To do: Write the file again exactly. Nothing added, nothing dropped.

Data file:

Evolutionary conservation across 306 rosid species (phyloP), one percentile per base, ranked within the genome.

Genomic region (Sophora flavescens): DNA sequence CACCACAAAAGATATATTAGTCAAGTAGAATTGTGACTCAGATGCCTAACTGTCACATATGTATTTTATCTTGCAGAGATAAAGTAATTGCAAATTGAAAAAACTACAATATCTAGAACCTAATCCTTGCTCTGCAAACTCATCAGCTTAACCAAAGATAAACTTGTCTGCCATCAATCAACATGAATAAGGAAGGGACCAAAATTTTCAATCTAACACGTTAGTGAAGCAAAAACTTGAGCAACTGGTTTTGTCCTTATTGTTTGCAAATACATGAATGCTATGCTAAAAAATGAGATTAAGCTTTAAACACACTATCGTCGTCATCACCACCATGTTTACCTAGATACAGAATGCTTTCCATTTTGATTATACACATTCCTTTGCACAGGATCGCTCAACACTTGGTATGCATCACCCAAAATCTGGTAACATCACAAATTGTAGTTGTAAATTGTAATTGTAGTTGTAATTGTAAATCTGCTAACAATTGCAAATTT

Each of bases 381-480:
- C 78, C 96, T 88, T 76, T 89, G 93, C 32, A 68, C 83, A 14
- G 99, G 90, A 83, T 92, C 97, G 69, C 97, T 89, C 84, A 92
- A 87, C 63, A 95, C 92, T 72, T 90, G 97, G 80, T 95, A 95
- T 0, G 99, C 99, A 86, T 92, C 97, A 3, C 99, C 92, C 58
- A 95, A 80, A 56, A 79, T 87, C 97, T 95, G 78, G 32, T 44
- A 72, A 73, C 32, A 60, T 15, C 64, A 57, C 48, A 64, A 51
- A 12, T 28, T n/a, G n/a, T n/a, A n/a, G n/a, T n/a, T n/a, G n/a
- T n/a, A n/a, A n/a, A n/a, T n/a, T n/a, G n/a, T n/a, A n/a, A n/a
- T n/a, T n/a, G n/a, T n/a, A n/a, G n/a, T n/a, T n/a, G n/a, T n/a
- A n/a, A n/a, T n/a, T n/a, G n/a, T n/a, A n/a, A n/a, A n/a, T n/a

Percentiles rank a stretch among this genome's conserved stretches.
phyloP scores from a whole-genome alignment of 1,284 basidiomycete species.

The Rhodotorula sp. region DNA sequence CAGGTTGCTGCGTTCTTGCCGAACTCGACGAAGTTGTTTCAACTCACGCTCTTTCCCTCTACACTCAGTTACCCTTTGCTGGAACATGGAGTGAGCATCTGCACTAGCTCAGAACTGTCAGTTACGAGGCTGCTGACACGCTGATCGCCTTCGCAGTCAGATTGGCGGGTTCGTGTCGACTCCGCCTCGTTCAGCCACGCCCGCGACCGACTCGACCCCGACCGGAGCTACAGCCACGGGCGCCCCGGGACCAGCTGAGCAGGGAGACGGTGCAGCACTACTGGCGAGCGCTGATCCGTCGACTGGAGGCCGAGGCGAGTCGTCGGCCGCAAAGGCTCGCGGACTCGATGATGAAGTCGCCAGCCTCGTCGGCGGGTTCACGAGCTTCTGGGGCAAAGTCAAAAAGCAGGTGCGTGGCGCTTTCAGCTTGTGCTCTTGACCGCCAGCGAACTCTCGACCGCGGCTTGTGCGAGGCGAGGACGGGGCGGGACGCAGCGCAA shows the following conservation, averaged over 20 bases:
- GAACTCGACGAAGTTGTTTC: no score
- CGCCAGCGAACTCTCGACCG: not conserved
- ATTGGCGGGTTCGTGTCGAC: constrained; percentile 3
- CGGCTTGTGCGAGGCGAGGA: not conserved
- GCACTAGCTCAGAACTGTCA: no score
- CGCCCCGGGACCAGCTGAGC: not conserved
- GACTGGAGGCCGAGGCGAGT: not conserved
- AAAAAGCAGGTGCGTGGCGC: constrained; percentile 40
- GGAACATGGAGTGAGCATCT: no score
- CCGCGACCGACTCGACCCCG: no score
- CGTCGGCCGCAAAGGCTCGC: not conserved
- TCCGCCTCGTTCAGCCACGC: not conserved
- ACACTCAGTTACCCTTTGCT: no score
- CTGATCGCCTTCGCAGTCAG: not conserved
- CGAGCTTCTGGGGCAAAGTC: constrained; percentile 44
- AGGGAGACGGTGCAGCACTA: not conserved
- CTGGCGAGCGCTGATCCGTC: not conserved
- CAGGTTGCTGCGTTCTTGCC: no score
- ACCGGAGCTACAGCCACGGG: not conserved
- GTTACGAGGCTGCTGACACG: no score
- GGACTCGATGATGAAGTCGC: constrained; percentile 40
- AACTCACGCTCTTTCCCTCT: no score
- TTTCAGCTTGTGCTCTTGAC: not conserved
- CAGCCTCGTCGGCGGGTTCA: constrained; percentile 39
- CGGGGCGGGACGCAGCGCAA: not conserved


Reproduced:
Evolutionary conservation across 306 rosid species (phyloP), one percentile per base, ranked within the genome.

Genomic region (Sophora flavescens): DNA sequence CACCACAAAAGATATATTAGTCAAGTAGAATTGTGACTCAGATGCCTAACTGTCACATATGTATTTTATCTTGCAGAGATAAAGTAATTGCAAATTGAAAAAACTACAATATCTAGAACCTAATCCTTGCTCTGCAAACTCATCAGCTTAACCAAAGATAAACTTGTCTGCCATCAATCAACATGAATAAGGAAGGGACCAAAATTTTCAATCTAACACGTTAGTGAAGCAAAAACTTGAGCAACTGGTTTTGTCCTTATTGTTTGCAAATACATGAATGCTATGCTAAAAAATGAGATTAAGCTTTAAACACACTATCGTCGTCATCACCACCATGTTTACCTAGATACAGAATGCTTTCCATTTTGATTATACACATTCCTTTGCACAGGATCGCTCAACACTTGGTATGCATCACCCAAAATCTGGTAACATCACAAATTGTAGTTGTAAATTGTAATTGTAGTTGTAATTGTAAATCTGCTAACAATTGCAAATTT

Each of bases 381-480:
- C 78, C 96, T 88, T 76, T 89, G 93, C 32, A 68, C 83, A 14
- G 99, G 90, A 83, T 92, C 97, G 69, C 97, T 89, C 84, A 92
- A 87, C 63, A 95, C 92, T 72, T 90, G 97, G 80, T 95, A 95
- T 0, G 99, C 99, A 86, T 92, C 97, A 3, C 99, C 92, C 58
- A 95, A 80, A 56, A 79, T 87, C 97, T 95, G 78, G 32, T 44
- A 72, A 73, C 32, A 60, T 15, C 64, A 57, C 48, A 64, A 51
- A 12, T 28, T n/a, G n/a, T n/a, A n/a, G n/a, T n/a, T n/a, G n/a
- T n/a, A n/a, A n/a, A n/a, T n/a, T n/a, G n/a, T n/a, A n/a, A n/a
- T n/a, T n/a, G n/a, T n/a, A n/a, G n/a, T n/a, T n/a, G n/a, T n/a
- A n/a, A n/a, T n/a, T n/a, G n/a, T n/a, A n/a, A n/a, A n/a, T n/a

Percentiles rank a stretch among this genome's conserved stretches.
phyloP scores from a whole-genome alignment of 1,284 basidiomycete species.

The Rhodotorula sp. region DNA sequence CAGGTTGCTGCGTTCTTGCCGAACTCGACGAAGTTGTTTCAACTCACGCTCTTTCCCTCTACACTCAGTTACCCTTTGCTGGAACATGGAGTGAGCATCTGCACTAGCTCAGAACTGTCAGTTACGAGGCTGCTGACACGCTGATCGCCTTCGCAGTCAGATTGGCGGGTTCGTGTCGACTCCGCCTCGTTCAGCCACGCCCGCGACCGACTCGACCCCGACCGGAGCTACAGCCACGGGCGCCCCGGGACCAGCTGAGCAGGGAGACGGTGCAGCACTACTGGCGAGCGCTGATCCGTCGACTGGAGGCCGAGGCGAGTCGTCGGCCGCAAAGGCTCGCGGACTCGATGATGAAGTCGCCAGCCTCGTCGGCGGGTTCACGAGCTTCTGGGGCAAAGTCAAAAAGCAGGTGCGTGGCGCTTTCAGCTTGTGCTCTTGACCGCCAGCGAACTCTCGACCGCGGCTTGTGCGAGGCGAGGACGGGGCGGGACGCAGCGCAA shows the following conservation, averaged over 20 bases:
- GAACTCGACGAAGTTGTTTC: no score
- CGCCAGCGAACTCTCGACCG: not conserved
- ATTGGCGGGTTCGTGTCGAC: constrained; percentile 3
- CGGCTTGTGCGAGGCGAGGA: not conserved
- GCACTAGCTCAGAACTGTCA: no score
- CGCCCCGGGACCAGCTGAGC: not conserved
- GACTGGAGGCCGAGGCGAGT: not conserved
- AAAAAGCAGGTGCGTGGCGC: constrained; percentile 40
- GGAACATGGAGTGAGCATCT: no score
- CCGCGACCGACTCGACCCCG: no score
- CGTCGGCCGCAAAGGCTCGC: not conserved
- TCCGCCTCGTTCAGCCACGC: not conserved
- ACACTCAGTTACCCTTTGCT: no score
- CTGATCGCCTTCGCAGTCAG: not conserved
- CGAGCTTCTGGGGCAAAGTC: constrained; percentile 44
- AGGGAGACGGTGCAGCACTA: not conserved
- CTGGCGAGCGCTGATCCGTC: not conserved
- CAGGTTGCTGCGTTCTTGCC: no score
- ACCGGAGCTACAGCCACGGG: not conserved
- GTTACGAGGCTGCTGACACG: no score
- GGACTCGATGATGAAGTCGC: constrained; percentile 40
- AACTCACGCTCTTTCCCTCT: no score
- TTTCAGCTTGTGCTCTTGAC: not conserved
- CAGCCTCGTCGGCGGGTTCA: constrained; percentile 39
- CGGGGCGGGACGCAGCGCAA: not conserved